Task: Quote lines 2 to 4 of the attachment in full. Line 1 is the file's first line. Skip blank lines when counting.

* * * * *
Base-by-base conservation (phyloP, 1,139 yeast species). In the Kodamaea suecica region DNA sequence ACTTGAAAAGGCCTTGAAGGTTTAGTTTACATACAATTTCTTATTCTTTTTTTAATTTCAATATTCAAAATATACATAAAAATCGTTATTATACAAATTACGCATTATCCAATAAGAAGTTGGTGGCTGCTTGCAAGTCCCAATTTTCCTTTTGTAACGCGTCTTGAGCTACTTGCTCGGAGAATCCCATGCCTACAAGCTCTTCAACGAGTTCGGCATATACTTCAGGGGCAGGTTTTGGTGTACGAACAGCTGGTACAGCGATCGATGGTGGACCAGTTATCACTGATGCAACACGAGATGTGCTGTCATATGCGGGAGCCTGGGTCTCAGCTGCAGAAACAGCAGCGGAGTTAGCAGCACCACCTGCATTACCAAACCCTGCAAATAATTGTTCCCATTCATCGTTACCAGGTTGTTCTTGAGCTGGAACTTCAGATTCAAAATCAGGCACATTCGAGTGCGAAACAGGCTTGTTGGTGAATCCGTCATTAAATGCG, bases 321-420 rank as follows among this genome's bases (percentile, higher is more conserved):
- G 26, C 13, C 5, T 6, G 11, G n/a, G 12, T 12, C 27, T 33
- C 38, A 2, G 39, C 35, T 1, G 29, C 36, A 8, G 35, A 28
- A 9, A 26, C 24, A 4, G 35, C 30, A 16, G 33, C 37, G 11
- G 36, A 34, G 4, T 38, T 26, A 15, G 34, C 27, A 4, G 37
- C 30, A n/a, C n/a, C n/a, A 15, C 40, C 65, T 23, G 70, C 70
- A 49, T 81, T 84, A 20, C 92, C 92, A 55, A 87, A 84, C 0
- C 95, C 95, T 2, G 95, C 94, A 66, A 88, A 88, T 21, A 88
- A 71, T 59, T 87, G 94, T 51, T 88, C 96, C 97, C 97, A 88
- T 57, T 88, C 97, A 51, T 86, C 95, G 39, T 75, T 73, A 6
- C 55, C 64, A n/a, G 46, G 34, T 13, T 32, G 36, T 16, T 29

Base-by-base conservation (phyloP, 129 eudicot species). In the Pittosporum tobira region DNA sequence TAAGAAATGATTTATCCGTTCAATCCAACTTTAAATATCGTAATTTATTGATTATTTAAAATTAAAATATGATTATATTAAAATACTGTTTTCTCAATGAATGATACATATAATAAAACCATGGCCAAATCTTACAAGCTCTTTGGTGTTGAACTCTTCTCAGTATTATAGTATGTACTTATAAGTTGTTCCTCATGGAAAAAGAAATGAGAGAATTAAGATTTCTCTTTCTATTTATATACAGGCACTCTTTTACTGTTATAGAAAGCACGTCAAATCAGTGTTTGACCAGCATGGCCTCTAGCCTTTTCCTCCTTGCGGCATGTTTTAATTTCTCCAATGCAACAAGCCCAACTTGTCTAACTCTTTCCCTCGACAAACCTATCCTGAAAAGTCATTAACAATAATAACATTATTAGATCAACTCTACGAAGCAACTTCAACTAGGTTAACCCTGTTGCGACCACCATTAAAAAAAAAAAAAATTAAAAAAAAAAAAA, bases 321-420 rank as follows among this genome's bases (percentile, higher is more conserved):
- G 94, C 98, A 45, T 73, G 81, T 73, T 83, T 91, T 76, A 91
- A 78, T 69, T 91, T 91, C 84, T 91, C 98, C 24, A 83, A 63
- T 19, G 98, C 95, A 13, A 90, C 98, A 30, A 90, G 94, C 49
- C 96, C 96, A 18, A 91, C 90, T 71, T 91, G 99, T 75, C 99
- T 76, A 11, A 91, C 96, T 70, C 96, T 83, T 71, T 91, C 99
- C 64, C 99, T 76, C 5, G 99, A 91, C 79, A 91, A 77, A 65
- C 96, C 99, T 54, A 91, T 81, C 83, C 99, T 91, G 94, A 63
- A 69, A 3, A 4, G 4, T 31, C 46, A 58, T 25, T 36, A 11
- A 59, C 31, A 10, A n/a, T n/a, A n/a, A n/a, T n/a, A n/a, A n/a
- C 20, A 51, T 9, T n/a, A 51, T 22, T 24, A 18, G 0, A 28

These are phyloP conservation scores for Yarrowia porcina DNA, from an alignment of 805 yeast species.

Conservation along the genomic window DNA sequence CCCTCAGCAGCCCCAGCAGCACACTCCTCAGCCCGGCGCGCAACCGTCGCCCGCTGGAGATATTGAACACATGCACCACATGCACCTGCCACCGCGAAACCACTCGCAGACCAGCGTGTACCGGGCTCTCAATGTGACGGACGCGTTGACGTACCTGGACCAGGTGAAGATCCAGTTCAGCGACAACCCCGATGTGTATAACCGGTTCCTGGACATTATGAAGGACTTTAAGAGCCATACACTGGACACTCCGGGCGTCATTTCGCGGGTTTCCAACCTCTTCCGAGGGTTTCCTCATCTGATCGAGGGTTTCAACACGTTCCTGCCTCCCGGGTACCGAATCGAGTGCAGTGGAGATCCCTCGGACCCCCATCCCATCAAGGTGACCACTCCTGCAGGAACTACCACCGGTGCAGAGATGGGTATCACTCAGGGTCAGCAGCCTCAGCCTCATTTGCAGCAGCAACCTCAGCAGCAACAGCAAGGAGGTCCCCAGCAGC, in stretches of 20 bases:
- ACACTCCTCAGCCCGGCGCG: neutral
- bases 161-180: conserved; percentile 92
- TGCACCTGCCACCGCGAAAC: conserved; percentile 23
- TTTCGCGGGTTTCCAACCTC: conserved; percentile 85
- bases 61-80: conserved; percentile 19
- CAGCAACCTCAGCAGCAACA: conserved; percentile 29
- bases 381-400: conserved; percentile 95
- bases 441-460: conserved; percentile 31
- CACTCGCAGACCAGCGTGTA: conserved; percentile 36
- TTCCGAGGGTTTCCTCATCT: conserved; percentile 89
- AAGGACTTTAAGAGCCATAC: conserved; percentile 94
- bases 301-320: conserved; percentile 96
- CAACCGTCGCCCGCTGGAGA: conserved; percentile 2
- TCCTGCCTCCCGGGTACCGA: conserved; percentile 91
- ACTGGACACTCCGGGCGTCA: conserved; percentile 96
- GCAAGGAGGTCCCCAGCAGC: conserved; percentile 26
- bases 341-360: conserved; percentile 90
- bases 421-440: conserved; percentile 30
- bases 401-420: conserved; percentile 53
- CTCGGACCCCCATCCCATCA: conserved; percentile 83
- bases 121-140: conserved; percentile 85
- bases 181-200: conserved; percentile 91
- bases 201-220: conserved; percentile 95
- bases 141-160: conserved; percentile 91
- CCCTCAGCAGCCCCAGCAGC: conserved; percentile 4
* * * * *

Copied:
- G 26, C 13, C 5, T 6, G 11, G n/a, G 12, T 12, C 27, T 33
- C 38, A 2, G 39, C 35, T 1, G 29, C 36, A 8, G 35, A 28
- A 9, A 26, C 24, A 4, G 35, C 30, A 16, G 33, C 37, G 11